farther away than forty feet. A few min
isters tried to preach, but could not make
much headway against the wind and sand
and the anxiety of people to get np some
sort of shelter.
So terrible was the day and so great the
discomfort of the people that hundreds are
leaving on every train. Still there are
enough left in Perry to make it the biggest
city in the territory. Thieves and gamblers
are thick, and people are robbed right and
left. Two men were badly hurt and one
was killed by the thieves. The number of
fatalities will be much greater than at first
supposed, but nine-tenths of the killed or
injured were the victims of accidents.
Thomas Mcliride, of Oklahoma City, had
his skull crushed by a stake in a quarrel
over a lot. One unknown man was shot
but not kiih-d in lied Rock creek. Jesse
Strong was cut iu the head and neck in a
quarrel over a pony, and an unknown man
was shot near Turkey creek.
Among those hurt or killed by accident
were Mrs. Charles T. Barnes, of Eldorado,
Kas., run over and killed; Mrs. Sarah
Hughes, fatally crushed while getting on
a train; Miss Sallie Freeman, of Louis
ville, Ky., leg broken; George Gillett, foot
bruised by train; John Wheatley, shot in
leg by accidental discharge of his own pis
tol; William Browning, of Texas, fatally
crushed under his horse; John Mealy, leg
crushed by train; Carl Byers, of Atchison,
Kas., thrown from horse and killed; Henry
Pointer, of Ohio, skull crushed by falling
from horse; Harvey Cheney and Harvey
Matthews, killed by riding over a bluff.
Many riderless horses are coming in and
it is feared that other persons are badly
It wns at Perry where the "sooner" got
in his most notable work. When the peo
ple from outside got there they found hun
dreds of claimants already on the land.
At 12:C7 o'clock this was a fact, and it took
half an hour for the fastest riders to reach
Perry from the line. The fraud was pal
pable. Most of the sooners rode into the
town site. As they came in all of them
bore down upon the new one-story frame
building which is to serve as one of the
two land offices for this district. It was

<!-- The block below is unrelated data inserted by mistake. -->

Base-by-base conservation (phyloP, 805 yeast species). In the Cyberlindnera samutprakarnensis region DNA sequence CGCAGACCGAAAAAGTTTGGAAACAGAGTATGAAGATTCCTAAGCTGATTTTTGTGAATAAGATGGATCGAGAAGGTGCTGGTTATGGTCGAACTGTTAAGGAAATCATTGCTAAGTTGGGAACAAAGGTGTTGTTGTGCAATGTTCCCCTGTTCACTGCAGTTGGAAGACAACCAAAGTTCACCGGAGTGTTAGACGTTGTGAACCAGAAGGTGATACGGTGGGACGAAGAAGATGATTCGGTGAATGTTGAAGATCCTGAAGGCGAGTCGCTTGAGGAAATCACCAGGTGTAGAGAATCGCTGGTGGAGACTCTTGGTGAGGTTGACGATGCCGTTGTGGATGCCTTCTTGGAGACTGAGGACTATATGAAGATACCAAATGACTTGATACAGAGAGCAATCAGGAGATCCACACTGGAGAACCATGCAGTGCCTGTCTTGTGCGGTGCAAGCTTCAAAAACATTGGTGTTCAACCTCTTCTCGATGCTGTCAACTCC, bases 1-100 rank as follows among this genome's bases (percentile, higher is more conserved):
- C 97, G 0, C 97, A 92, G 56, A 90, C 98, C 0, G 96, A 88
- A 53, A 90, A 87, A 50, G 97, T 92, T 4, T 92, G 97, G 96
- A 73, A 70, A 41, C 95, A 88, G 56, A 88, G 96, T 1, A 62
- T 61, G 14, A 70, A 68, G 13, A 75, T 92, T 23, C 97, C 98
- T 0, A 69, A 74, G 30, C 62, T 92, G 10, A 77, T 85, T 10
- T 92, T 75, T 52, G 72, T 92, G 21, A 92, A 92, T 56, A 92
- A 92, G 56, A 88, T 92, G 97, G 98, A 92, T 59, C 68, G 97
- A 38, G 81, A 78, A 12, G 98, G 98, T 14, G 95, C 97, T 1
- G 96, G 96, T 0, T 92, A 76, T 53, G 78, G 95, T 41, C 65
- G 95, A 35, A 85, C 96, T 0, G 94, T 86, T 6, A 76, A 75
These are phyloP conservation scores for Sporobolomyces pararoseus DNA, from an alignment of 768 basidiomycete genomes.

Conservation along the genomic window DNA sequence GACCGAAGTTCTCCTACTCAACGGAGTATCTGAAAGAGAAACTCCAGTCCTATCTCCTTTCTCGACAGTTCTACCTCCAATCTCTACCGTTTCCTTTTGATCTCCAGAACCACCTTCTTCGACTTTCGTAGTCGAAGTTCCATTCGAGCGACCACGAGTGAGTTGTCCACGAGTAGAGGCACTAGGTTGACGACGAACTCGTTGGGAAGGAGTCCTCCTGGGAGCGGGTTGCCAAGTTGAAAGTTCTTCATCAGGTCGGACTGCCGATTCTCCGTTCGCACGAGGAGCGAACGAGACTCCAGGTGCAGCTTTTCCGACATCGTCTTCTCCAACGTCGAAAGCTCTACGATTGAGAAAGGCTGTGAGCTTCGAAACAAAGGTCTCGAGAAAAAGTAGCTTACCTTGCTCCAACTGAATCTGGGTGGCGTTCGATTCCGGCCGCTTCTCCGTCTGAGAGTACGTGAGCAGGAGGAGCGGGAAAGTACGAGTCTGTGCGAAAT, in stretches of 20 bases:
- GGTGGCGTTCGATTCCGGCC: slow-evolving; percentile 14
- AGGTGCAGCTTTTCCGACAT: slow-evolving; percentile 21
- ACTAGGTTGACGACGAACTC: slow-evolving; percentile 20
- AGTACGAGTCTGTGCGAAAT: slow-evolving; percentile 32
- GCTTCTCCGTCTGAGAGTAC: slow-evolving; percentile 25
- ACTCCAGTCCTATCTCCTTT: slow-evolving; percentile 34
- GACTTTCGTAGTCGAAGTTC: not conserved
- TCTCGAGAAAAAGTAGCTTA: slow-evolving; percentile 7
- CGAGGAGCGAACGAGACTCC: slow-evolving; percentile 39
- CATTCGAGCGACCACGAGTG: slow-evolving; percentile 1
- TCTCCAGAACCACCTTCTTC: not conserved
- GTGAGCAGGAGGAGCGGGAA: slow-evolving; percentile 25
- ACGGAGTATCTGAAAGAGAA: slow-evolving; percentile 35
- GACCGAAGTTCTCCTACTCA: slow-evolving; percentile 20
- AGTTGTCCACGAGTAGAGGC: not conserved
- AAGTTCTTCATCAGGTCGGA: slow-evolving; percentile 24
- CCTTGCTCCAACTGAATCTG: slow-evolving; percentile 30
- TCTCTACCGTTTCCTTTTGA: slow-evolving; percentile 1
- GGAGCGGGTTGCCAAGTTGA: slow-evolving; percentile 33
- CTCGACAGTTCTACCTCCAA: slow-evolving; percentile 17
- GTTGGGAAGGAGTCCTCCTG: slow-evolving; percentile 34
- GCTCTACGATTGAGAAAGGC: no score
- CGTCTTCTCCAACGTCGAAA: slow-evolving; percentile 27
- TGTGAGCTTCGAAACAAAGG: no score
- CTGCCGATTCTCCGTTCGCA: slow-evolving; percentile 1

around that as a center that the new town
was formed. It was apparently taken as
the center of the future city, for to it all
the earliest riders came and around it all
of them staked their horses aud claims.
Within the next half hour of the opening
200 horsemen aud their horses stood on as
many different claims.
The legitimate settlers arrived later and
took what they could get. Perry is now a
city of 10,000 people. . Everything is wide
open, and saloons and dance houses
abound. There are seven hotels already.
Dead horses are frequent along the road.
They had been ridden to death. The horse
of one man stumbled and broke his leg a
few hundred yards across the line. The
settler shot his horse, and making the best
of his misfortune staked out a claim right
there as the others swept past him.
TRUTH OF HOLY SCRIPTURES
Discussed by Speakers at the World's Re
Chicago, Sept. 18 Prof. Charles A.
Briggs, wlioe numerous combats
with the general assembly of the
Presbyterian church have tend
ed toward making his name a
household word, was one of the principal
figures at the World's Tarl anient of Re
ligion aud he was accorded a welcome
that was enthusiastic. Speaking of the
truthfulness of the Holy Scriptures he
took the ground that it was impossible to
opppse criticism and science with faith.
The faith that shrank from criticism
thus demonstrated its own weakness. In
asmuch as the intention of the sacred his
torians was to giv a history of God's re
demption dates were not esseutial.
No matter how many mistakas were
discovered in the sacred writings the les
sons that were taught were not affected.
These writings, he held, were subject to
errors of grammar aud of style the same
as those of ordinary men. It was true
that the question might be put whether
the divine truth could be transcribed in
imperfect words and sentences. To this
it might be replied that all that could be
claimed for the divine spirit was the sug
gestion that m.tde the lesson. God had
ueees.nrily to limit himself when he im
parted anything to mortal, and it was
sutticieut if the Scriptures taught the re
li gious lesson.
Mgr. Set on, Roman Catholic, of Newark,
X. J., said that the relations of the Roman